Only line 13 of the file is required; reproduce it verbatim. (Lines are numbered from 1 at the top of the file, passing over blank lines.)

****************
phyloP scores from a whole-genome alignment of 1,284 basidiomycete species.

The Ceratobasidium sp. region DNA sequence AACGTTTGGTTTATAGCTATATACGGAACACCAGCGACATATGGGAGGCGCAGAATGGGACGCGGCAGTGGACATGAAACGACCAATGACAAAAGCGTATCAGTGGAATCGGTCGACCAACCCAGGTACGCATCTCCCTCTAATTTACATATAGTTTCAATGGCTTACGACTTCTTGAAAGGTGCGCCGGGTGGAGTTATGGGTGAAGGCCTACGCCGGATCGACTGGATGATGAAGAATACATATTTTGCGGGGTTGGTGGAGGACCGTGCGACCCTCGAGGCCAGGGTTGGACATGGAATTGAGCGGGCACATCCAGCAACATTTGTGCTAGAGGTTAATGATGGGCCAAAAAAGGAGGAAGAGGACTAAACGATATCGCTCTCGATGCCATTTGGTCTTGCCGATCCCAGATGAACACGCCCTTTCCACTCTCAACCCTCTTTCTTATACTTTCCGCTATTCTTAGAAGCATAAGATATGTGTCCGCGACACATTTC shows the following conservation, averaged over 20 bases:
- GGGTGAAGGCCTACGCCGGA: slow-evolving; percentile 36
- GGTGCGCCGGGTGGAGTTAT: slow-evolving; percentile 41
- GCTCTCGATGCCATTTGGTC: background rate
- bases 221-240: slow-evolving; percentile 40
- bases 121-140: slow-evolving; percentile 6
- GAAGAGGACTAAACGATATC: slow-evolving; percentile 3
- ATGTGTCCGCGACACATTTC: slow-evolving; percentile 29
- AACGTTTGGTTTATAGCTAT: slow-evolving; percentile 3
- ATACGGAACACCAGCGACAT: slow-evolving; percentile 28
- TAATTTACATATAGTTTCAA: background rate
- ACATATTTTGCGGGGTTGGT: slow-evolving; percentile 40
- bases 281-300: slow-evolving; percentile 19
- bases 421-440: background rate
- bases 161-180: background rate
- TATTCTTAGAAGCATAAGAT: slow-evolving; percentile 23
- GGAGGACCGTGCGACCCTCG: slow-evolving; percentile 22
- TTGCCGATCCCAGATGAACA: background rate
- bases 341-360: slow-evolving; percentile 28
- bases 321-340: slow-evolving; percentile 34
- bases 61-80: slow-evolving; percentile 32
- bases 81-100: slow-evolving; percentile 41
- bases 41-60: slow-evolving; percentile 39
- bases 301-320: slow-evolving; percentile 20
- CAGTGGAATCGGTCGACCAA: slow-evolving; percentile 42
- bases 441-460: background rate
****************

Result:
- ACATATTTTGCGGGGTTGGT: slow-evolving; percentile 40